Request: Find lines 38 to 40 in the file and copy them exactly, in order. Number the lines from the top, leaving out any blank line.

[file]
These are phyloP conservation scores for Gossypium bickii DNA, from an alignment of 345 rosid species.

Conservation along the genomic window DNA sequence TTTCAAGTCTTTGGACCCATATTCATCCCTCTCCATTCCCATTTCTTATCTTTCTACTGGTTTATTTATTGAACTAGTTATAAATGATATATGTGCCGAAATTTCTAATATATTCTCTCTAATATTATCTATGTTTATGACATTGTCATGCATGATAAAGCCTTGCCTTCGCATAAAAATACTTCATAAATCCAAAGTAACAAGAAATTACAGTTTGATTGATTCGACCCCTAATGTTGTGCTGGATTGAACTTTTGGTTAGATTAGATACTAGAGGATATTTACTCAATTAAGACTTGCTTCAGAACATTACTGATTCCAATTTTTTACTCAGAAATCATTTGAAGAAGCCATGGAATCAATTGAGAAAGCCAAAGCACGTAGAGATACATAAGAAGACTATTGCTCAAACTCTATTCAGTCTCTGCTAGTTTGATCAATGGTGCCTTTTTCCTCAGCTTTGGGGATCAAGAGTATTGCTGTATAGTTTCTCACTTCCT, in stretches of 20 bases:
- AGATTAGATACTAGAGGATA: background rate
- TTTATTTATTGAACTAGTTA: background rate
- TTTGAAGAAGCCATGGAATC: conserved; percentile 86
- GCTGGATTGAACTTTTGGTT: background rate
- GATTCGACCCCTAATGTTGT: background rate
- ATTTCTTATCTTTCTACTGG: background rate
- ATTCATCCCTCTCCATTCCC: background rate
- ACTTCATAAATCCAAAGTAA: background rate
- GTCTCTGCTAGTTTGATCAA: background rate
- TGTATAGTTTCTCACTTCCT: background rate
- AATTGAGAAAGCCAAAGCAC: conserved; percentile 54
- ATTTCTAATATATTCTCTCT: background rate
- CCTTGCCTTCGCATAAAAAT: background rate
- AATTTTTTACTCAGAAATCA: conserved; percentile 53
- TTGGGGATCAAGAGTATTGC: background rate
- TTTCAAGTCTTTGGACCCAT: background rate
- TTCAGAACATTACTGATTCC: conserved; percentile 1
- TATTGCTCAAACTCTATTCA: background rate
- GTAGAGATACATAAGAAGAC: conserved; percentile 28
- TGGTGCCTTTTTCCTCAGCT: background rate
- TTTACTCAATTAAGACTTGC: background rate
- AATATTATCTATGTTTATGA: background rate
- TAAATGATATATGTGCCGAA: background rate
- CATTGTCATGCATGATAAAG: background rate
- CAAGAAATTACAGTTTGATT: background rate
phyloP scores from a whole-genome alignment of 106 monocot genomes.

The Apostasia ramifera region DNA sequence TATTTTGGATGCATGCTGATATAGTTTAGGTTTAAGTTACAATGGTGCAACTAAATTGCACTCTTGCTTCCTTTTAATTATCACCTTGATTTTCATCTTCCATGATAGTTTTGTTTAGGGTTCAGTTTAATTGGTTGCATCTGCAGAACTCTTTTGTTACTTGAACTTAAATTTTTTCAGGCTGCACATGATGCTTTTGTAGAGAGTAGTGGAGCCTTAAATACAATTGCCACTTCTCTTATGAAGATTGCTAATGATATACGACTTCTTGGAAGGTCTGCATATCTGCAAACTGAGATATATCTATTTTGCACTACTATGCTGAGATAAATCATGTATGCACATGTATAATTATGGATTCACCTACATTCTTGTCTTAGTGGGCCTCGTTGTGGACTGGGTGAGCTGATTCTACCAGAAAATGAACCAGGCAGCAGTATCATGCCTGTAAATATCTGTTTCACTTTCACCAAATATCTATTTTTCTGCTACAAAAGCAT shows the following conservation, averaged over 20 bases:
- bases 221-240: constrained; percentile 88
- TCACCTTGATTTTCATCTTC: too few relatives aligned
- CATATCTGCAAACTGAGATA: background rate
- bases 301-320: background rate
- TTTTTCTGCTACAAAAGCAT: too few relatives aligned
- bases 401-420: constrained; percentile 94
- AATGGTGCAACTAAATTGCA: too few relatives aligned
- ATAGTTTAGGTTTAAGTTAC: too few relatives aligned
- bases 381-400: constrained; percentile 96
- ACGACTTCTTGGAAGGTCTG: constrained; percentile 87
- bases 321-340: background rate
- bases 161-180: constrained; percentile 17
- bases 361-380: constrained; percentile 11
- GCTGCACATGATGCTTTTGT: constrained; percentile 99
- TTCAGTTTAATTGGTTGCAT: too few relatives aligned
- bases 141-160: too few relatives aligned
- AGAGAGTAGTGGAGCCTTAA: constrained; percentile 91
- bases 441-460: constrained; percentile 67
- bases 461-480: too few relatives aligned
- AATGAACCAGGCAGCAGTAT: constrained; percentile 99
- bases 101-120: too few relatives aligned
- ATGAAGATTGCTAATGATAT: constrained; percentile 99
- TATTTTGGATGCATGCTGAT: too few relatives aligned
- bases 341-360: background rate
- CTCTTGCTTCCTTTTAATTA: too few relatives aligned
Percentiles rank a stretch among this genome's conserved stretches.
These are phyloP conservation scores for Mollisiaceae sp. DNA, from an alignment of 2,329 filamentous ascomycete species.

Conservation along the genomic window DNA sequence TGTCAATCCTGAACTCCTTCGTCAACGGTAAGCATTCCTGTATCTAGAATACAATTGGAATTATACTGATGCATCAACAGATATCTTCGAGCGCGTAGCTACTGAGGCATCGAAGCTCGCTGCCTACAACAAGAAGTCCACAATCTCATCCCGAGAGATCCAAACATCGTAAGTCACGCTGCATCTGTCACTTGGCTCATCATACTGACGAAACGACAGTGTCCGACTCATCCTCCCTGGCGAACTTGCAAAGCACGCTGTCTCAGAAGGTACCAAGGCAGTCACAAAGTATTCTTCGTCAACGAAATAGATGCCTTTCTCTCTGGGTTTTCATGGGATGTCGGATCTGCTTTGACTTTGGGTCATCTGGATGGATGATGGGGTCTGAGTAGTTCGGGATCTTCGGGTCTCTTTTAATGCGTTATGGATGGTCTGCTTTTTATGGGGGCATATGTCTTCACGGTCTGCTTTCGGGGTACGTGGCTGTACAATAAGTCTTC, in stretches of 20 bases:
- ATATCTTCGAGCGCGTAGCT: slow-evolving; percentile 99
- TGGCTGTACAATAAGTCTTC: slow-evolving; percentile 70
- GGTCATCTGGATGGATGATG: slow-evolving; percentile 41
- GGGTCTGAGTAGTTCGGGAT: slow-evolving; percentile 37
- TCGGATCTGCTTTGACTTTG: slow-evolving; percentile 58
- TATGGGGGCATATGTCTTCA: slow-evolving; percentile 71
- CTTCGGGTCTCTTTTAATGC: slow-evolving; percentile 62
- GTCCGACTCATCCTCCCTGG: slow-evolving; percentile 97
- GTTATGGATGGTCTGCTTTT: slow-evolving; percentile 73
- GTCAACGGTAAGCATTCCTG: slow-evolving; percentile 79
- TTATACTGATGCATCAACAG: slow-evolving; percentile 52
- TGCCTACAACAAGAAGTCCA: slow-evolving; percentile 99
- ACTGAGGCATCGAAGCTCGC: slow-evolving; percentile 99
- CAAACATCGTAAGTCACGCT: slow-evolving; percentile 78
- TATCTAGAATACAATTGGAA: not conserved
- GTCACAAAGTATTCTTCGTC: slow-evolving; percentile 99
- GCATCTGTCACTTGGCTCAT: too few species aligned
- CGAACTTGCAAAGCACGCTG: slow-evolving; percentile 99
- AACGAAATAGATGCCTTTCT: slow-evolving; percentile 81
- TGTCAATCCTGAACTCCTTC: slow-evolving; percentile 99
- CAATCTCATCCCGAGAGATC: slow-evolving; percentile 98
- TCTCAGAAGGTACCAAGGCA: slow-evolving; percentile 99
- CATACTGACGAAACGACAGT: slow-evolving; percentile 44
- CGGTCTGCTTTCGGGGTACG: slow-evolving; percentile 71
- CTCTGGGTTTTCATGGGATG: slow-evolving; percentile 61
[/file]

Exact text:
- bases 381-400: constrained; percentile 96
- ACGACTTCTTGGAAGGTCTG: constrained; percentile 87
- bases 321-340: background rate